Professor Mark Rahdert is a member of the Beasley School of Law faculty where he specializes in the areas of constitutional law, torts, and comparative constitutional law. He is an award-winning author of scholarly books and is often called on by local and national media to comment on a variety of topics including issues surrounding recent Supreme Court nominations and decisions. He is a graduate (J.D.) of Yale Law School, where he was Note Editor for the Yale Law Journal, and a summa cum laude graduate (A.B.) of Harvard University. In addition to Constitutional Law, Comparative Constitutional Law and Torts, Mark’s teaching s include Political and Civil Rights, Federal Jurisdiction, Freedom of Religion, and the Supreme Court.
Michael Eagle is a new voice in the revolution in education. Having taught for nearly 20 years in US public schools and academia including the University of Texas, New York University, and Stony Brook University, Michael left what he describes as the "exhausted" traditional system to design and develop innovative educational products that combine accessible technology with personal interaction.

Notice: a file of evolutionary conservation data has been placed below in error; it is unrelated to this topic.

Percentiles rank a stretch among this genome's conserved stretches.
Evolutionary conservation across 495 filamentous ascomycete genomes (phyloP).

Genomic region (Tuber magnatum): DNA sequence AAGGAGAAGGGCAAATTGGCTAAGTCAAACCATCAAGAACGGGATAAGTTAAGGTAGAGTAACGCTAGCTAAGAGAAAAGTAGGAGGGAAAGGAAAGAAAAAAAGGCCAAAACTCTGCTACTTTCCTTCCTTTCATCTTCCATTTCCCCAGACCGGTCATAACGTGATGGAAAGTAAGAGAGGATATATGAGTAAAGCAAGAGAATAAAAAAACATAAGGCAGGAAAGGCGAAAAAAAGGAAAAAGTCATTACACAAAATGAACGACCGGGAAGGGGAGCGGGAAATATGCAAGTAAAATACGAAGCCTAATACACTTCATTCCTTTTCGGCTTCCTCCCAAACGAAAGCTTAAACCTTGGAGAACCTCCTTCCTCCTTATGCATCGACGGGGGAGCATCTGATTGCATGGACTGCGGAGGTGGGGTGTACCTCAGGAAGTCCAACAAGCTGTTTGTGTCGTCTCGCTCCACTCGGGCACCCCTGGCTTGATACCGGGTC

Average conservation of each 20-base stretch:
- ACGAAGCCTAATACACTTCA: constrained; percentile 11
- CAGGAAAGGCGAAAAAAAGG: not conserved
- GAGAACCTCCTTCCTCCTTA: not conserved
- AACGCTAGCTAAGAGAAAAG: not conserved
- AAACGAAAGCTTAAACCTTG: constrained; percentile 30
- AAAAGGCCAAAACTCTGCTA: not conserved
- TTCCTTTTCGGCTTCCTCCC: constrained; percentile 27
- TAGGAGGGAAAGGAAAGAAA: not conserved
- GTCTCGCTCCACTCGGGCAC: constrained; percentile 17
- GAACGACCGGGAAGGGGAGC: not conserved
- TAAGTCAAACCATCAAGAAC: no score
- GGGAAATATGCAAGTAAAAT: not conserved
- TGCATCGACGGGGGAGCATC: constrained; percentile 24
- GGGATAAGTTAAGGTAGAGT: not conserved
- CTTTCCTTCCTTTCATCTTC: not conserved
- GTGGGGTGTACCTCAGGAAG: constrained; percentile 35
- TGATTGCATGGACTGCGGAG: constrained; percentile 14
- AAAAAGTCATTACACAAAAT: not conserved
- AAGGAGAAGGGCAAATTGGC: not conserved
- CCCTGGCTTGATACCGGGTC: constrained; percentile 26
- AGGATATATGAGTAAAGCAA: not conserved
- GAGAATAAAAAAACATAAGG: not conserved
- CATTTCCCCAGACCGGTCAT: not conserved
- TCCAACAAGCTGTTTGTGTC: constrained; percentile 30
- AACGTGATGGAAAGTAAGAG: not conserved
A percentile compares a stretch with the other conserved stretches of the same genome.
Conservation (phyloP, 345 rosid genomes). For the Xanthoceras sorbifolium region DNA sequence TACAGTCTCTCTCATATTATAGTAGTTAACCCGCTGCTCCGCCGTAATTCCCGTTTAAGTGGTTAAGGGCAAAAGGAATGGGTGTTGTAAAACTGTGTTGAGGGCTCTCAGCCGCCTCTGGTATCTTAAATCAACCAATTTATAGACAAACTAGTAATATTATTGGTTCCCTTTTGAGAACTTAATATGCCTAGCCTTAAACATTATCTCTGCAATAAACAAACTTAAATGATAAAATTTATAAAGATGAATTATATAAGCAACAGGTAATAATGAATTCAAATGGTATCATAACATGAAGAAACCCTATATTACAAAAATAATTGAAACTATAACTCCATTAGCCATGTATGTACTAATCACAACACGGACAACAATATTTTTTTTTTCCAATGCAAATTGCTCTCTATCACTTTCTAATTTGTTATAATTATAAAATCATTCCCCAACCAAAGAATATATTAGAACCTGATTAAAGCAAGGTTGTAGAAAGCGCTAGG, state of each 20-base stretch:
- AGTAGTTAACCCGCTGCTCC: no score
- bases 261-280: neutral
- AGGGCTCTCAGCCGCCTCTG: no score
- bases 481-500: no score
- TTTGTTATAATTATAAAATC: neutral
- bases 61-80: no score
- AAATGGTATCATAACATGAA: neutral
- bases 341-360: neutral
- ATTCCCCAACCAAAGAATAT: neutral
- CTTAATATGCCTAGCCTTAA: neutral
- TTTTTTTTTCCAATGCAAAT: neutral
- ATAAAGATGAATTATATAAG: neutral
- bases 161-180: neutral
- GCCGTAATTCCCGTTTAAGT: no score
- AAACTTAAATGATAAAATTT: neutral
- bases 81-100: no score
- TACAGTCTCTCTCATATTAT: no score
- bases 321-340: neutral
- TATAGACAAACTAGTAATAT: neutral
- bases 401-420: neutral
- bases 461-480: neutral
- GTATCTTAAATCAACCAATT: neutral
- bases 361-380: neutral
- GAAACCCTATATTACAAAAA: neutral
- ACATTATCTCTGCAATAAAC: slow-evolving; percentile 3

"To innovate inside the classroom, we must realize how we learn outside of the classroom."
Michael believes that it is up to each of us to change our educational systems by demonstrating our natural ability to learn and grow through experience and creation. Discovering our passion-driven purpose gives us meaning and becomes our identity. We are the system, and this realization will lead to the greatest impact on the institutions of education.
Michael is also a World Champion drummer and percussionist who teaches and performs all over the world focusing on cultural reflections in music. He is also the Co-Founder & CEO of Rhythm Monster, an online education company quoted as "The Khan Academy of Drumming and Percussion."
Jame’s Mtume’s name means “messenger” in Swahili, which is a bit on-the-nose for this Grammy Award-winning musician. A former percussionist for Miles Davis, the prolific songwriter also headed the band Mtume, a group that helped define R&B’s jazz-funk roots. (Parts of their song “Juicy Fruit,” which you may recognize from the Grand Theft Auto soundtrack, have been incorporated into recordings by Snoop Dogg, Alicia Keys, Faith Evans, Jennifer Lopez and many more.) While the Philadelphia native’s pedigree also includes composing for motion pictures and producing for the likes of Mary J Blige and R Kelly, he’s equally well known for his activism. Formerly the host of the number one black talk radio show in New York, Mtume uses his platform to promote the role of music in defining a generation and advancing social progression, one song a time.